The Last Resort

Musings

I have to tell you, my readers, this country of ours is a land of beauty and diversity, one of Mother Nature’s masterpieces. From sea to shining sea we have monumental mountains, plains, oceans, deserts, waterfalls and lakes, fields, forests and woodlands and exotic islands. It is an awesome experience to travel in the USA, where each state seems to have its own personality, its own bounty of beauty, its own appeal.

As you know, my husband Bill and I treat each other to surprise birthday adventures, and this particular birthday in 1997 was The Last Resort.

Let’s begin at the beginning. It was March, and it was my birthday. I was the honoree, Bill was the planner. I was looking out of my kitchen window on a cold gray day, and hoping that all I would need for our upcoming adventure would be a light sweater. I wanted to be warm. Bill was deeply engrossed in planning, and I wanted sunshine.

Well, Happy Birthday to me! The surprise popped when it was announced that our adventure would be the Florida Keys, a coral archipelago off the southern coast of Florida that forms the southernmost portion of the continental United States. And our ultimate destination was Key West, known in travel circles as The Last Resort, of course because it is the last of the lower keys. It is also known as Party Time!

When we arrived in Miami, just seeing a palm tree made me warm. So off we went in our rental car to explore this beautiful part of the world. We stopped off in Key Largo to say hello to our old friends Humphrey and Lauren (remember the movie?), and we paid a visit to The African Queen, the steam-powered workboat that co-starred with Bogey and Hepburn. Then we were off to Plantation Key and onto Islamorada, where by chance the largest art show of the Keys was in progress. My shopping bag began to quiver with anticipation. 

After overnighting in Marathon Key, we were off to Key West! We learned that no other city of its size— a mere two miles by four miles—offers such joie de vivre as this little action-packed jewel. For an introductory overview we took the Conch Train for 500 years of history, but it was in strolling around on our own that we experienced the real Key West. We ambled along Duval Street, tasted conch fritters, and joined in the wild antics of the Green Parrot Bar, the oldest rowdy saloon in town where locals outnumber tourists. We felt local.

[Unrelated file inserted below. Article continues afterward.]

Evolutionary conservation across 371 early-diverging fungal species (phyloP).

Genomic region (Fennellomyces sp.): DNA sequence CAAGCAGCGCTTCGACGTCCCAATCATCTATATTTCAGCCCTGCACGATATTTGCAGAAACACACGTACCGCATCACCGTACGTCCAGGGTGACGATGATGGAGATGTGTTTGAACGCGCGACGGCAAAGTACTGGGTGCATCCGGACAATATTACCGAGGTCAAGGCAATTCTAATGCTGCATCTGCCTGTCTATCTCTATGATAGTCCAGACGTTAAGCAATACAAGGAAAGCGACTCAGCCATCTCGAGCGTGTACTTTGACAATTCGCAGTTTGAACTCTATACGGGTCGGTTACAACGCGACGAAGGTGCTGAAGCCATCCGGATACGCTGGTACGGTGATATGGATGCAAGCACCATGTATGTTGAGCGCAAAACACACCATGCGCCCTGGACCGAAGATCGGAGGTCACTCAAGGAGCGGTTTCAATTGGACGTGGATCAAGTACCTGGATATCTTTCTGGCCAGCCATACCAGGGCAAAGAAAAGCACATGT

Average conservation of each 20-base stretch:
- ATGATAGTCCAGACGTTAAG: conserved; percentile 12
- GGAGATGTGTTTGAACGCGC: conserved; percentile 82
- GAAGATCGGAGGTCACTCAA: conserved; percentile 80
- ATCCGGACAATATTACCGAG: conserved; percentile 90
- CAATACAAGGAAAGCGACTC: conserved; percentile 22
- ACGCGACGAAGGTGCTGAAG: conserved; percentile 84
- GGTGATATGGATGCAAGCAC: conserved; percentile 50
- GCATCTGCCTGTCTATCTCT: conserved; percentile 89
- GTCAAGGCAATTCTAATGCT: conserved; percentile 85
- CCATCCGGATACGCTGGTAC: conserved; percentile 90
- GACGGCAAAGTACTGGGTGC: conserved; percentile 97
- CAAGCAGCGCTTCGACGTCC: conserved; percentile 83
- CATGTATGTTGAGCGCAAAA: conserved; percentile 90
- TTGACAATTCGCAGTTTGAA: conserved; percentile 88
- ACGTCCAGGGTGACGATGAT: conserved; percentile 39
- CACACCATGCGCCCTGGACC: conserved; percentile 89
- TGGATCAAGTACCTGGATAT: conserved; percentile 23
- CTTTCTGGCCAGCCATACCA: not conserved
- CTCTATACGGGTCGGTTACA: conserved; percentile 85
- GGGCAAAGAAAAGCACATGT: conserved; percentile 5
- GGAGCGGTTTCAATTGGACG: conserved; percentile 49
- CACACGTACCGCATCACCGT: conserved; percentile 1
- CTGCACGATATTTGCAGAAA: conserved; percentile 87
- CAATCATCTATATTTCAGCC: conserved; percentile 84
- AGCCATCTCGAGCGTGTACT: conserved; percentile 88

Of special note was the Ernest Hemingway house, where the famed author penned many of his novels; the Key West Aquarium, which fascinated Bill (especially at shark-feeding time) and the Duval Street Wreckers Museum, where ship models, paintings and maritime objects brought to life Key West’s nautical heritage. Particularly stunning, though, was our visit to Houseboat Row where more than 100 houseboats were tied up and their occupants asleep on the dock in sleeping bags and ragtag blankets. Not a sight you’d see every day.

But Duval Street called. I grabbed my trusty shopping bag for an adventure to the many boutiques, gift shops, cafes, t-shirt shops—you name it. So here we were visiting The Last Resort and I heard my name being called. It was our friends Bonnie and Jeff from Newport News, a delightful unexpected surprise in a “small world.”

We reveled in the warmth, the sun, the famous Key West ambiance, and just relaxed. This is what a vacation is about. Take your shoes off and wiggle your toes. And what could be a more fitting finale to this pleasure-seeking experience than Key West’s famous Sunset Celebration. Every evening as the setting sun slid into the water, islanders—both locals and visitors—gathered on the docks of Mallory Square to be entertained by local artisans, clowns, jugglers, musicians, dancers and food vendors. And voila—there we saw Jeff and Bonnie again in this throng of people! It was like a festival every evening, lifting everyone’s spirits, making their cares disappear. That’s the Key West magic!

It was another birthday spectacular, filled with new sights and sounds, and I must say that the Florida Keys lived up to its reputation as Party Time. I was reluctant to return to the chill of Virginia, though my heart strings tugged at me for home. But in my mind I fancied digging up a palm tree as a souvenir, in hopes it would radiate heat and turn my yard into an exotic beach. Dream on. 

Sylvia Weinstein
About Sylvia Weinstein 24 Articles
Sylvia Weinstein, as publisher and editor, has been cutting her teeth on printer’s ink for 30 years and enjoying every issue of it. What began as a 8½ x 11 quarterly has grown to a 28-plus page tabloid with a monthly distribution of 9,000 in almost 200 Peninsula locations. Sylvia is most proud of her dedicated designers, writers, photographers and other important team members who make this industry fun. Most of all, she is quick to express her appreciation to the advertisers and readers who make it possible for her to love her work.

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